Our age compared to what?

I thought it was cool when I figured out that I am half as old as Hillsboro.

After the Independence Day festivities on TV and elsewhere, when they kept talking about our country’s 241st birthday, I figured if you are 80 years old plus four months, you are one third as old as the United States.

When we put new cabinets in our kitchen this past year, we installed the old ones in the garage for storage.

But, when we went in the garage to get one of our coolers from behind one of the cabinet doors it wouldn’t come out—the openings were too small to pull it through. So I took out a handsaw, cut out the stile and — voilà — it was out.

The problem with a move like that is that it’s only temporary, and the thing will need to be fixed—unless we want a set of Michael Strahan doors in the garage. We already had them in the bathroom earlier last year, but those are fixed now.

I started to read the “Outhouse Book” I received from Dave Ranney a while back. Most of it is about older-generation folks remembering how it was having an outhouse and how they were furnished, etc.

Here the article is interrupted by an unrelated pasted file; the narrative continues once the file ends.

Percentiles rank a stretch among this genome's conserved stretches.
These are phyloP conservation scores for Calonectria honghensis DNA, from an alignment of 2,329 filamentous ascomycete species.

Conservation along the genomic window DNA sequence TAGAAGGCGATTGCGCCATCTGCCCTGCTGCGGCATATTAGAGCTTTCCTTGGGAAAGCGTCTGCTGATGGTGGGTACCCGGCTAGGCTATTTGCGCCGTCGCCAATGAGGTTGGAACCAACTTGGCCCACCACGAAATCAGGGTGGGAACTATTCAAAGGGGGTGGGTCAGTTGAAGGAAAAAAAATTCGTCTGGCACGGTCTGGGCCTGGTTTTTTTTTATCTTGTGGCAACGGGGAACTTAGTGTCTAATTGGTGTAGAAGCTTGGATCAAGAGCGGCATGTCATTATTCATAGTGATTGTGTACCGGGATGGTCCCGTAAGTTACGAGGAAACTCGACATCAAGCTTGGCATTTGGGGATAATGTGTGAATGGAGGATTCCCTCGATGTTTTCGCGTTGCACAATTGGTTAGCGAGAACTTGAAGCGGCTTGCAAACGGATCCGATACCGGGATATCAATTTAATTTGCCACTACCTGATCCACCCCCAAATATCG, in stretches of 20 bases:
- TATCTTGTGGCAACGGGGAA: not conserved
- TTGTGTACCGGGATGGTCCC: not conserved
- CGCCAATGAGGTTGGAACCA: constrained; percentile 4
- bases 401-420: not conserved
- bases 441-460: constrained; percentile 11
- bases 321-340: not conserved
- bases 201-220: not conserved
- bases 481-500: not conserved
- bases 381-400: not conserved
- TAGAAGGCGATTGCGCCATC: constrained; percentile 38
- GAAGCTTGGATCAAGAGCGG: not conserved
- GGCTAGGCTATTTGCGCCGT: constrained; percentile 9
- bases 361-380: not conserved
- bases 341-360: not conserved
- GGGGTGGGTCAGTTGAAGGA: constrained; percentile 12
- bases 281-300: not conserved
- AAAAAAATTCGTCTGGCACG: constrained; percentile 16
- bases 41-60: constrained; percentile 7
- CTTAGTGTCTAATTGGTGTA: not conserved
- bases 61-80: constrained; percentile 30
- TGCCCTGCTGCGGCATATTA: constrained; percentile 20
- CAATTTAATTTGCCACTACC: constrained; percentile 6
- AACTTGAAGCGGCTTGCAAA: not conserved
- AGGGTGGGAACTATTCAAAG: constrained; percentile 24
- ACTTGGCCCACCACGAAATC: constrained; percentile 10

One story did catch my attention. Two young boys had just painted the seats bright red. The paint wasn’t yet dry when one of their mom’s friends came over and immediately walked down the path to the little building.

When she left, the boys ran in to see if she took red paint with her.

Another story was about one of the little houses that didn’t have a roof. One night it snowed about 6 inches…. You get the idea.

We insulated our attic heavily last fall to try to keep the heating and cooling bills lower than in the past—hopefully, with enough savings to pay for it.

Here’s the deal. We have no data to compare it to from last year because I threw out all of the old bills to make room for the new ones.

I was reading “Editor and Publisher” magazine, which is sent to my email box. I was intrigued by a recent article that speaks of a website that was created by Microsoft’s retired CEO, Steve Ballmer. The intent of the site was to provide data on government spending in the United States.

This past April, Ballmer’s project finally came to frui­tion with the public launch of USAFacts (usafacts.org), an extensive, interactive online database detailing revenue and spending across federal, state and local governments.

The most recent information available is from 2014. With a search bar on the home page, you can explore anything that interests you. I wasn’t neces­sarily interested in “Kansas crime rates,” but typed it in and got a host of information.

If you wish to share your comments or ideas, my e-mail address is joel@

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